Technology can have a role in this holistic education, primarily as a facilitator, that makes it easier to assess children's knowledge and the forum to share Indigenous STEM education ideas. However, resources, whether technology, teachers or curriculum are ineffective if they insist on acting as if all students are identical.  

References

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Presenters

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Dr. AnnMaria De Mars, 7 Generation Games

Dr. De Mars is president of 7 Generation Games, creating and researching games designing to bridge the mathematics achievement gap in underserved communities. She is also Principal Investigator of the Growing Math project, funded by USDA. She has taught math at all levels from 5th grade through doctoral students. In her spare time, she teaches statistics courses in the graduate program at National University and judo at Gompers Middle School.

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Juliana Taken Alive, Standing Rock Tribal Department of Education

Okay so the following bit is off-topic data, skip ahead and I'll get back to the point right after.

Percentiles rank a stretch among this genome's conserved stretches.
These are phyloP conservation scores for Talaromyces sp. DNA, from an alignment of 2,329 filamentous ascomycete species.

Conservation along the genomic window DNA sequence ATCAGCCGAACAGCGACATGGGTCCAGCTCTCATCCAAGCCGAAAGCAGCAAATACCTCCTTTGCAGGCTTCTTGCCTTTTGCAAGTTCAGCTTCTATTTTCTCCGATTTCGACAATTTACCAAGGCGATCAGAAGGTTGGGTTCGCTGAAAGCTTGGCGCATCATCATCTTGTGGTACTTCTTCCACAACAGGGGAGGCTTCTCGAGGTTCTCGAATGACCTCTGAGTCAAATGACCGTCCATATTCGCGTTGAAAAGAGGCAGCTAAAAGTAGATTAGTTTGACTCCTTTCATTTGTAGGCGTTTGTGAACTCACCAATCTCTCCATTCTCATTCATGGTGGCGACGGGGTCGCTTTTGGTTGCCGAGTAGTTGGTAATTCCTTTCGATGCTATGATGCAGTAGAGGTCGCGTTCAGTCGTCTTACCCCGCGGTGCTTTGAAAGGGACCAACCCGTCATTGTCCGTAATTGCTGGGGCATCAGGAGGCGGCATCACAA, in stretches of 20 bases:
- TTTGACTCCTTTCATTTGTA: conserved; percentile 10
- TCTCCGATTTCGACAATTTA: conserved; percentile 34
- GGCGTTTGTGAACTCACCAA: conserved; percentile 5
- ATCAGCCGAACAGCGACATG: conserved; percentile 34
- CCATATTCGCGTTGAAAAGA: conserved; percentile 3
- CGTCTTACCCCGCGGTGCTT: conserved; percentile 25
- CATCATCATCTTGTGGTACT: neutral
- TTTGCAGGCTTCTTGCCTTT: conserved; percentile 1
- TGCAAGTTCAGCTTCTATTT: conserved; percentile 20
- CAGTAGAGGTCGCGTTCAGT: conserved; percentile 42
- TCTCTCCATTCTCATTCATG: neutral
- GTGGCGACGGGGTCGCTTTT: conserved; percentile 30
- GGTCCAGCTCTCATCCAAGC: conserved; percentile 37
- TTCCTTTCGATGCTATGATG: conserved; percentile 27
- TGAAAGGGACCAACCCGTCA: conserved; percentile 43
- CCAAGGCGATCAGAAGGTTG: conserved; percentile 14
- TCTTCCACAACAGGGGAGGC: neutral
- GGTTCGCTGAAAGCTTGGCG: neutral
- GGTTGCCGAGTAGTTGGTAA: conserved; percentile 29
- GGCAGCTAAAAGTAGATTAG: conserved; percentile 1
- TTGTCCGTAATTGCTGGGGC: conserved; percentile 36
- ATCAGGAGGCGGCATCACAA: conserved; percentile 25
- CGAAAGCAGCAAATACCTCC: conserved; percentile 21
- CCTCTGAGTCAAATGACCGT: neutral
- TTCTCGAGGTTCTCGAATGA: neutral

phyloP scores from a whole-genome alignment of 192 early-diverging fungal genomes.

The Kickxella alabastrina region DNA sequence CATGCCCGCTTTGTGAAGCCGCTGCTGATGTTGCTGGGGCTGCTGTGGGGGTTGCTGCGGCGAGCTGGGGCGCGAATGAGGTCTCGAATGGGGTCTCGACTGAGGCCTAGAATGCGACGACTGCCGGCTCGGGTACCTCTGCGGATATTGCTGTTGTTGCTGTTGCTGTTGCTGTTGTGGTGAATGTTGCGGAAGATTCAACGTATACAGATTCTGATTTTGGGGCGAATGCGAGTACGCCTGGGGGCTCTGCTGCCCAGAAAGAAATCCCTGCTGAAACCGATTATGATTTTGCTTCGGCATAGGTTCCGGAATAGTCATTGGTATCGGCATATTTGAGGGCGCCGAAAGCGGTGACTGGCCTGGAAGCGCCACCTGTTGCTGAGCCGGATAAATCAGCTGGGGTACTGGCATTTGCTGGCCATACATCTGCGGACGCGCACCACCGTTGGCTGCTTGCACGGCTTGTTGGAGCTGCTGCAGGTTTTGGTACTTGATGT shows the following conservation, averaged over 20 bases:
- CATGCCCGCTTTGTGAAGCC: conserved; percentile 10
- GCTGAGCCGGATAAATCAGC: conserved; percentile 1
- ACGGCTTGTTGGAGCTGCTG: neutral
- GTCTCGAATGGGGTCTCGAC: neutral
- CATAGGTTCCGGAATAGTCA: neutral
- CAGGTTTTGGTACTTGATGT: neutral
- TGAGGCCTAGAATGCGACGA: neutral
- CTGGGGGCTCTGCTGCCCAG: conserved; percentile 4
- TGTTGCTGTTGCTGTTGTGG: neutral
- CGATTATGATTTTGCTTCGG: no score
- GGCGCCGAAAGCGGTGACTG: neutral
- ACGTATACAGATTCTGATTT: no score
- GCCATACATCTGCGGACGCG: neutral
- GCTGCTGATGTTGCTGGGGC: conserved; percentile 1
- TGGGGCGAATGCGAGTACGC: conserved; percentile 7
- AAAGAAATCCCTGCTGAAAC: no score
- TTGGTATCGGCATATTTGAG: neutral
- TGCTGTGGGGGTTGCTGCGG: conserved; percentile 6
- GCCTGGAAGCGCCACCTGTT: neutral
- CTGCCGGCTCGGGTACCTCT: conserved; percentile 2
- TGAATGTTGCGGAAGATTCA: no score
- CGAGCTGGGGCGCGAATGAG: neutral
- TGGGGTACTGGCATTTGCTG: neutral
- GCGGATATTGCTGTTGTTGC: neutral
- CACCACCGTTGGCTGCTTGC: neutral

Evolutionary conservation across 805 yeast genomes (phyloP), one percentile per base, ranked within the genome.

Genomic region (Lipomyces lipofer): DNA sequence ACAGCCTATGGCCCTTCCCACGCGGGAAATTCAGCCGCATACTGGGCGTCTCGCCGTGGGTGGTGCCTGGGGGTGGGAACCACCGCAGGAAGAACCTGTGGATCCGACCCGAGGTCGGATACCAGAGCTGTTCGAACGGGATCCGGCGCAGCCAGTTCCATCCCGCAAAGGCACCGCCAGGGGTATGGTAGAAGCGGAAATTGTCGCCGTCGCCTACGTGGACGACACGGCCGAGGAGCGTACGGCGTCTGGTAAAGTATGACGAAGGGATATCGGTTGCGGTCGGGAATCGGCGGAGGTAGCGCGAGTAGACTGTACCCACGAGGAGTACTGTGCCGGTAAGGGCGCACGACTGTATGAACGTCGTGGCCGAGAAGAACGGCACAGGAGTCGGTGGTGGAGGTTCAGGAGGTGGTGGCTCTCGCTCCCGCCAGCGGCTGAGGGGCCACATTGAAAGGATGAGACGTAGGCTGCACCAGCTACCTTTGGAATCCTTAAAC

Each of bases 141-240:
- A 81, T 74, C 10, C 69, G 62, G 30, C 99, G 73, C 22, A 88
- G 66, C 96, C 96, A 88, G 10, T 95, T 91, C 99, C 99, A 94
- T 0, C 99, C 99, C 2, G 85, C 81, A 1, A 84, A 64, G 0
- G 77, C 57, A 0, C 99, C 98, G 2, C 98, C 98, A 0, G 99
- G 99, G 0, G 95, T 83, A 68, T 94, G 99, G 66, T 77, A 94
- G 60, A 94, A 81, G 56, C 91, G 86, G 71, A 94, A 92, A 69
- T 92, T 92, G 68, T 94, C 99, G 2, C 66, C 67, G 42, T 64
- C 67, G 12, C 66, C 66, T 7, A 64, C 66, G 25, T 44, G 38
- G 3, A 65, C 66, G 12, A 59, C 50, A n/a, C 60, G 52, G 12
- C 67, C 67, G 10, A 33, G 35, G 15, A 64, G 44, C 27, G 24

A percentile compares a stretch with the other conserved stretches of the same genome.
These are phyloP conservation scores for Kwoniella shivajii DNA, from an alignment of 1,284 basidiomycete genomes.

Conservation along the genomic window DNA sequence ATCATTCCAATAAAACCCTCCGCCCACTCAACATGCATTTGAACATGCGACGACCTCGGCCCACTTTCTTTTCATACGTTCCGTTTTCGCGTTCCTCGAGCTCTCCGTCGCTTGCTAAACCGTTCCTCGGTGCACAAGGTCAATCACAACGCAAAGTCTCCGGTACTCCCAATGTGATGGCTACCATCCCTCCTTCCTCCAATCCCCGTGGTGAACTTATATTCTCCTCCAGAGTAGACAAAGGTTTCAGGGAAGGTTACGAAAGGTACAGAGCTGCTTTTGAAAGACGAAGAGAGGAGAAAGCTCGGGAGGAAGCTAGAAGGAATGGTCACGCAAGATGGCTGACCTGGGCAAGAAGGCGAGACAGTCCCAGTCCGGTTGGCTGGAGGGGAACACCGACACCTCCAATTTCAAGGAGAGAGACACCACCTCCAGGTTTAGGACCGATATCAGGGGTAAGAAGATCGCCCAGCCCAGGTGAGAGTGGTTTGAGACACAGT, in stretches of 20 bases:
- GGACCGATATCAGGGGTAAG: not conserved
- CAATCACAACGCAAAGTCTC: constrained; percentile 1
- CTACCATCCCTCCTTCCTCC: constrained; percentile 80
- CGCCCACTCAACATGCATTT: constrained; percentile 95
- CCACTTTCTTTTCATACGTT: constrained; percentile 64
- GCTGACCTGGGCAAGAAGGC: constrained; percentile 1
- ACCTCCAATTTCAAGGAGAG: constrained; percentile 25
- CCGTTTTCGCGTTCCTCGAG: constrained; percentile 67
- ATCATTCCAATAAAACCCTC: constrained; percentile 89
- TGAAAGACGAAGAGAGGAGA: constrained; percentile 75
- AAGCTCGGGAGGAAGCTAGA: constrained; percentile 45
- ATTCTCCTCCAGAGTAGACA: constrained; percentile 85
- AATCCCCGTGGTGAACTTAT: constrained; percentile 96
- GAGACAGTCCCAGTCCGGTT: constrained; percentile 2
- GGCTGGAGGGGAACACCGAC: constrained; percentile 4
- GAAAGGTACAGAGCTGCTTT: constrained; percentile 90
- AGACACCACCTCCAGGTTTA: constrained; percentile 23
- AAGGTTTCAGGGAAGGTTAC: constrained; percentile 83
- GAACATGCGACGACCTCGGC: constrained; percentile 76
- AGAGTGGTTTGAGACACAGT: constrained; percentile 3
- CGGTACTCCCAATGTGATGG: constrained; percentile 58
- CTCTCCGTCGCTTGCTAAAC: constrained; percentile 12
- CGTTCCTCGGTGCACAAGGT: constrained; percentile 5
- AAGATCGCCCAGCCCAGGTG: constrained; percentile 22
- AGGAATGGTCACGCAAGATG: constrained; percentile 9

Juliana Taken Alive is Hunkpapa/Mnicoujou Lakota. She is an enrolled member and citizen of the Standing Rock Nation. Her experiences include teaching, administration, instructional coaching, education policy in public and tribal schools, tribal college director, and South Dakota High Leverage Problem (HLP) LeadMcREL International Region 11 Comprehensive Center. Juliana is the former Director of the South Dakota Office of Indian Education.

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Maria Burns Ortiz, 7 Generation Games

Maria Burns Ortiz is co-founder and CEO of 7 Generation Games, developing educational games and interactive apps aimed at closing the math gap with a focus on U.S. Latino and Indigenous communities. She is a NY Times best-selling author and teaching artist at Minneapolis’ Loft Literary Center. Previous to 7 Generation Games, Maria was an award-winning journalist and taught at Emerson College and Tufts University. She is a Forbes Next 1000 Honoree, while 7 Generation Games is the 2021 Minne Inno Blazer Award winner for education startup.